If you are heavily into multimedia, music, videos etc and expect your BlackBerry to function as a mp3 player replacement or media device,you might be disappointed. I’m not saying a BlackBerry doesn’t do all of theabove, but as a person who is into media a lot, I don’t use nor expect my Berry to function like a iPod replacement. If I’m on the road and I wanna hear a one album etc., I do keep a small library on my phone but only as backup when I can’t travel with my iPod. Therefore if this is a killer feature for you on a phone, an iPhone may be a better phone for you. I know some of you will argue with me about the Storm or Storm 2, but I’m sorry, I think those are some of the worst BlackBerry devices on the market and they suck at even TRYING to be a decent competitor to the iPhone. Apple was a super media playing device manufacturer before entering the phone market, and the iPhone is a iPod first and phone second, so sorry RIM, Apple’s still king here.

If wanting to ability to add barrage of apps from sensible productive stuff to apps that make fart noises, then again, the BlackBerry may not be the device for you. Again, I’m sorry RIM, but AppWorld as it stands now is still a sucky attempt at copying Apple’s App Store success and for a number of reasons.

First off integration: I’m sorry but AppWorld still feels like a third party add-on and not like a core module of the phone. At times it does its own thing, reads memory its own way, and for god sake when I delete a app I don’t want a lifetime reminder that I had it by still having it in my list as deleted, yea its nice if I plan to reinstall it and you can find a separate area to put it, like archives, or deleted apps, but I don’t wanna see it in the list of all my apps. Well I hope the upcoming AppWorld 2.0 fixes some of this PS. Still haven’t gotten my invite in Beta Zone to test it out, 😦

Secondly: Control, yes Apple is widely criticised (with good reason) for its iron grip on the App Store and how all apps have to be approved, but in essence it does create a stable ecosystem and Apple only has to support one phone really (4 iterations technically). RIM you have maybe like 20+ phones models in the market that you support and this open store policy is causing havoc. Without a decent approval policy, substandard apps are released into the wild and when these apps render phones useless, slow or crashing constantly, the user doesn’t blame the app, no they blame who, BlackBerry.

Thirdly:if you are a touch screen enthusiast, then you may want to stay clear of BlackBerrys for now (again, I haven’t used the Torch 9800 yet). The Storm and Storm 2 I think don’t even come close to Apple’s touch experience (still best in class). The SurePress technology is good in theory but it’s still not perfected and I find it crappy at most. They have removed this from the Torch 9800 and are going with a capacitive touch screen like Apple so let’s see howthat pans out, and if this carries into the Storm 3. OS 6 seems to be quite fluid (online demos and simulators, haven’t used yet), and if the touch screen on the storm is quite good, then it could make for the best touch Berry so far.The Torch 9800 is unique for Berrys given it appeals to the touch users with touch screen interface but also has the well-known Berry keyboard for the hardcore user, so let’s see how that goes out in the wild.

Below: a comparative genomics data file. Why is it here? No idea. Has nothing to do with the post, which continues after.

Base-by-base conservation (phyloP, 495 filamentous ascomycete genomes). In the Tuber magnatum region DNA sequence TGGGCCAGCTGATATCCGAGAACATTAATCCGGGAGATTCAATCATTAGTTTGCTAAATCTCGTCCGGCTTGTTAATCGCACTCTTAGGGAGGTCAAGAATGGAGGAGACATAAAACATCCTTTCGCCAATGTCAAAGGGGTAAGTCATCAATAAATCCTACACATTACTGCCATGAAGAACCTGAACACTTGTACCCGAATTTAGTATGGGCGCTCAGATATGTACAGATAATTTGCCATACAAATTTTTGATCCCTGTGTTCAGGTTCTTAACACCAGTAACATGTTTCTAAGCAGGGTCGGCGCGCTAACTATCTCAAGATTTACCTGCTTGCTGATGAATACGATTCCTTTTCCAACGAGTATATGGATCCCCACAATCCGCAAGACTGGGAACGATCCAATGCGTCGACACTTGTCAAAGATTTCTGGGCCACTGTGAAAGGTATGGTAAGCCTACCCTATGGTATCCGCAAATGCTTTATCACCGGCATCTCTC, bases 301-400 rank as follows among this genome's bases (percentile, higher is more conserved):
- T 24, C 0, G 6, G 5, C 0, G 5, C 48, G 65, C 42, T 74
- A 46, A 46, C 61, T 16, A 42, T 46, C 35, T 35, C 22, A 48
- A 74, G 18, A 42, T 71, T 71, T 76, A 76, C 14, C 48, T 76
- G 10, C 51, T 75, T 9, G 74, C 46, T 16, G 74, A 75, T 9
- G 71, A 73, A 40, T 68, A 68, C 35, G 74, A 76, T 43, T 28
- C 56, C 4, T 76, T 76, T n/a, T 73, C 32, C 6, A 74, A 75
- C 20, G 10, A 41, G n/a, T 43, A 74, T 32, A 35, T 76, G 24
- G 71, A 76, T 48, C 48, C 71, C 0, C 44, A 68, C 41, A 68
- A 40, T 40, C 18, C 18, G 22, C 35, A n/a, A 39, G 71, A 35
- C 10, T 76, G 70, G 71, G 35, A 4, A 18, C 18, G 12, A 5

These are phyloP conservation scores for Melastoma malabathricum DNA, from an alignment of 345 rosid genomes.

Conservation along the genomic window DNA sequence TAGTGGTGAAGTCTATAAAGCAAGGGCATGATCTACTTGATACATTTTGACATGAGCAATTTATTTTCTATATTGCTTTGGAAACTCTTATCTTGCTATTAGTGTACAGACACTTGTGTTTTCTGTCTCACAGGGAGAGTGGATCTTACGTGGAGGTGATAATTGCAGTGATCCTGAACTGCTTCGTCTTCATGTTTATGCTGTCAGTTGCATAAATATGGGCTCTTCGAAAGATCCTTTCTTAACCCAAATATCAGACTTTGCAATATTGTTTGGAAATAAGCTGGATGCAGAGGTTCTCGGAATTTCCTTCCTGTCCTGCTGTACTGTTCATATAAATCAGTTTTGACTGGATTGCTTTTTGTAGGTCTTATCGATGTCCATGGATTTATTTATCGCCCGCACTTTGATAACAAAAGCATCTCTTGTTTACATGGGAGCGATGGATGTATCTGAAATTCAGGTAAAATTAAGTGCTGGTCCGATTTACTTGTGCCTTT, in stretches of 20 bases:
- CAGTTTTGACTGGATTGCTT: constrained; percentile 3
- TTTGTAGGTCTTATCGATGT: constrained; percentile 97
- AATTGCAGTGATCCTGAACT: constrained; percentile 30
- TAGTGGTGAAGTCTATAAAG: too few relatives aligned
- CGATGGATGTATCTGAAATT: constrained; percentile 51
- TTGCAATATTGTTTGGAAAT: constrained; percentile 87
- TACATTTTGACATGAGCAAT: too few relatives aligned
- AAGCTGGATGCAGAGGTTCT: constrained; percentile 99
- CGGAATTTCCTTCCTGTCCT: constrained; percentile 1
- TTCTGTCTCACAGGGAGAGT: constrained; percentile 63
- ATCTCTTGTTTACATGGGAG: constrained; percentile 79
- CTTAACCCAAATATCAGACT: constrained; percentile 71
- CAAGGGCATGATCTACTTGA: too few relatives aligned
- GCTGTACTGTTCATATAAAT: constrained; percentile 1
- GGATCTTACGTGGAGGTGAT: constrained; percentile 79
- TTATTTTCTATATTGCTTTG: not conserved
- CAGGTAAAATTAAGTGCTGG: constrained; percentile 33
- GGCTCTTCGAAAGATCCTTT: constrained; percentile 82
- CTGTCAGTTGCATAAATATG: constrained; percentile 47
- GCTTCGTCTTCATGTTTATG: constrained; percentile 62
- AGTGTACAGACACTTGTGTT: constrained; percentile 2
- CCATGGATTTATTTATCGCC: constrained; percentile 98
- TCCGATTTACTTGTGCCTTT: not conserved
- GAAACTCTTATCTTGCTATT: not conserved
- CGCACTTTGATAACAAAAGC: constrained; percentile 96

Despite my above negatives let me say, BlackBerrys are great devices, and if you are a person who wants a great email on the go device, this is your device, sorry Apple, Andriod, Nokia etc., RIM rules supreme here no apologies.A BlackBerry is the ultimate communication device (email, BBM, IM), planning device (calendar, memo etc) among various other features which make it the ultimate device for mature, work, business or communication oriented folks. It’s the most secure cell phone on the market (well in general use, the Sectera Edge is, ultimately), and is still the only device that almost any system admin is willing to allow access to corporate networks without headaches. I could get boring and run through all the pluses but you get the general idea. It’sprimarily a business phone and not a fun phone, despite RIM trying to rebrand as a consumer level device.


Firstly, one of the most annoying things about a berry is, they aren’t the best at memory management. Hence all Berry owners know that a battery pull is necessary on a regular basis, and depending on your device and your usage level, the frequency can range from twice a week to twice a day. This is inevitable (don’t know if OS 6 improves this), and if you are an owner or prospective, expect this. I like to watch my memory every now and then (options>status on older 4.5 and before devices and options> memory on 4.6 and newer devices), whenever it drops below 5mb I reboot. I do this mainly also because we all know Berry boot times are as long as a PC, so I don’t wanna be at a point where I need to make an important call/text/email, then phone is jamming and I need to reboot and wait 5+ minutes for it to be back up.

PS. A battery pull doesn’t have to be done physically (except for Pearl or Storm devices), I actually never do, pressing the alt+aA (left side one)+delete simultaneously does this. Press a couple times, all three keys till u see phone reboot.

Secondly, BlackBerrys have limited internal memory and all your apps are installed on said memory, therefore, know your device memory and install apps accordingly, you have access to thousands of apps, but you are limited by your device, so if you max out your device with apps then you will be rebooting a lot more often when there is no operating memory available and your phone will be annoyingly slow. As a rule, I like to have minimum 25-30mb free after a fresh reboot so I try not to install any new apps when I’m at that limit. Or I remove seldom used apps. For older devices, you may not have as much memory to spare so over 10mb may be a decent free level.

There are two different types of internal memory, so be sure you know which is the application memory and which is the actual device memory that you can save stuff too. For example the Bold 9000 has 1gig internal USER memory,it doesn’t apply to applications, the application memory in the 9000 is 128mb,and the OS takes up over half of that. The never devices have 256-512 mb so u have more playing room.

I think this is long enough and most of you might just skim it, if there is anything you wanna ask or want me to add, ask it in the comments section.